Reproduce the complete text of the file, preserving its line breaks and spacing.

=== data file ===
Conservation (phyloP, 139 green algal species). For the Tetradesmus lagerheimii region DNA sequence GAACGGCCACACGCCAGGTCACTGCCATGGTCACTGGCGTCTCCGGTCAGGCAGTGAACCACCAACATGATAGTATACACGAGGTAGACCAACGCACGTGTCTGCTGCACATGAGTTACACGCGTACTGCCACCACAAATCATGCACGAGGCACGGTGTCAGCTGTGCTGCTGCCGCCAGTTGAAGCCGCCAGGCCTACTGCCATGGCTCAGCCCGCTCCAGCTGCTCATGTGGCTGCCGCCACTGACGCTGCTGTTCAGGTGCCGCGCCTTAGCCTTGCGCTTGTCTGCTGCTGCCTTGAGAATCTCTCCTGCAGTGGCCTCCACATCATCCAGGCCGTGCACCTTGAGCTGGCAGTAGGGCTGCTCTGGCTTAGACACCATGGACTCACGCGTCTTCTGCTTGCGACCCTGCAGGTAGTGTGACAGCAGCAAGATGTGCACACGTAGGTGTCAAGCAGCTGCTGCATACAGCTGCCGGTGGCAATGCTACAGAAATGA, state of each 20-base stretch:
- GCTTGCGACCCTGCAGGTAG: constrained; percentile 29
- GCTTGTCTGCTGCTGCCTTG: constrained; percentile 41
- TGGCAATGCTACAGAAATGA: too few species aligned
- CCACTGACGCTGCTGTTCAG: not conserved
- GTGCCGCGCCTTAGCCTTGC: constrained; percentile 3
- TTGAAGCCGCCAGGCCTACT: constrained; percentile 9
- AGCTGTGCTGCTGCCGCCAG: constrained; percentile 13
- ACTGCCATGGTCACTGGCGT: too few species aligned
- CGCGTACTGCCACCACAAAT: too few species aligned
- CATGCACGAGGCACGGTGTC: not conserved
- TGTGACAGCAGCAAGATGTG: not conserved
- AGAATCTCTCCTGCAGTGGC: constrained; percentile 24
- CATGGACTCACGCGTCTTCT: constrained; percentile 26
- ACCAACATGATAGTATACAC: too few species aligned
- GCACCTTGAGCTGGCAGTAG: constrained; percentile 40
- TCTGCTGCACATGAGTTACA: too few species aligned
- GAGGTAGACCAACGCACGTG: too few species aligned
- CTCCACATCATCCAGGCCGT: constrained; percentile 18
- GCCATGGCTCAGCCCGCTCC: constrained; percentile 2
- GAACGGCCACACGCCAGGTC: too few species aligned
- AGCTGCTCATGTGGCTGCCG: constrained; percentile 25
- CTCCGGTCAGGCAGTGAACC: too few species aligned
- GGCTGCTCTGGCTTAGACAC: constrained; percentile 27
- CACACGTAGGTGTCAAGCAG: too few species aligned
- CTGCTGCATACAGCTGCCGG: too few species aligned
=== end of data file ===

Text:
Conservation (phyloP, 139 green algal species). For the Tetradesmus lagerheimii region DNA sequence GAACGGCCACACGCCAGGTCACTGCCATGGTCACTGGCGTCTCCGGTCAGGCAGTGAACCACCAACATGATAGTATACACGAGGTAGACCAACGCACGTGTCTGCTGCACATGAGTTACACGCGTACTGCCACCACAAATCATGCACGAGGCACGGTGTCAGCTGTGCTGCTGCCGCCAGTTGAAGCCGCCAGGCCTACTGCCATGGCTCAGCCCGCTCCAGCTGCTCATGTGGCTGCCGCCACTGACGCTGCTGTTCAGGTGCCGCGCCTTAGCCTTGCGCTTGTCTGCTGCTGCCTTGAGAATCTCTCCTGCAGTGGCCTCCACATCATCCAGGCCGTGCACCTTGAGCTGGCAGTAGGGCTGCTCTGGCTTAGACACCATGGACTCACGCGTCTTCTGCTTGCGACCCTGCAGGTAGTGTGACAGCAGCAAGATGTGCACACGTAGGTGTCAAGCAGCTGCTGCATACAGCTGCCGGTGGCAATGCTACAGAAATGA, state of each 20-base stretch:
- GCTTGCGACCCTGCAGGTAG: constrained; percentile 29
- GCTTGTCTGCTGCTGCCTTG: constrained; percentile 41
- TGGCAATGCTACAGAAATGA: too few species aligned
- CCACTGACGCTGCTGTTCAG: not conserved
- GTGCCGCGCCTTAGCCTTGC: constrained; percentile 3
- TTGAAGCCGCCAGGCCTACT: constrained; percentile 9
- AGCTGTGCTGCTGCCGCCAG: constrained; percentile 13
- ACTGCCATGGTCACTGGCGT: too few species aligned
- CGCGTACTGCCACCACAAAT: too few species aligned
- CATGCACGAGGCACGGTGTC: not conserved
- TGTGACAGCAGCAAGATGTG: not conserved
- AGAATCTCTCCTGCAGTGGC: constrained; percentile 24
- CATGGACTCACGCGTCTTCT: constrained; percentile 26
- ACCAACATGATAGTATACAC: too few species aligned
- GCACCTTGAGCTGGCAGTAG: constrained; percentile 40
- TCTGCTGCACATGAGTTACA: too few species aligned
- GAGGTAGACCAACGCACGTG: too few species aligned
- CTCCACATCATCCAGGCCGT: constrained; percentile 18
- GCCATGGCTCAGCCCGCTCC: constrained; percentile 2
- GAACGGCCACACGCCAGGTC: too few species aligned
- AGCTGCTCATGTGGCTGCCG: constrained; percentile 25
- CTCCGGTCAGGCAGTGAACC: too few species aligned
- GGCTGCTCTGGCTTAGACAC: constrained; percentile 27
- CACACGTAGGTGTCAAGCAG: too few species aligned
- CTGCTGCATACAGCTGCCGG: too few species aligned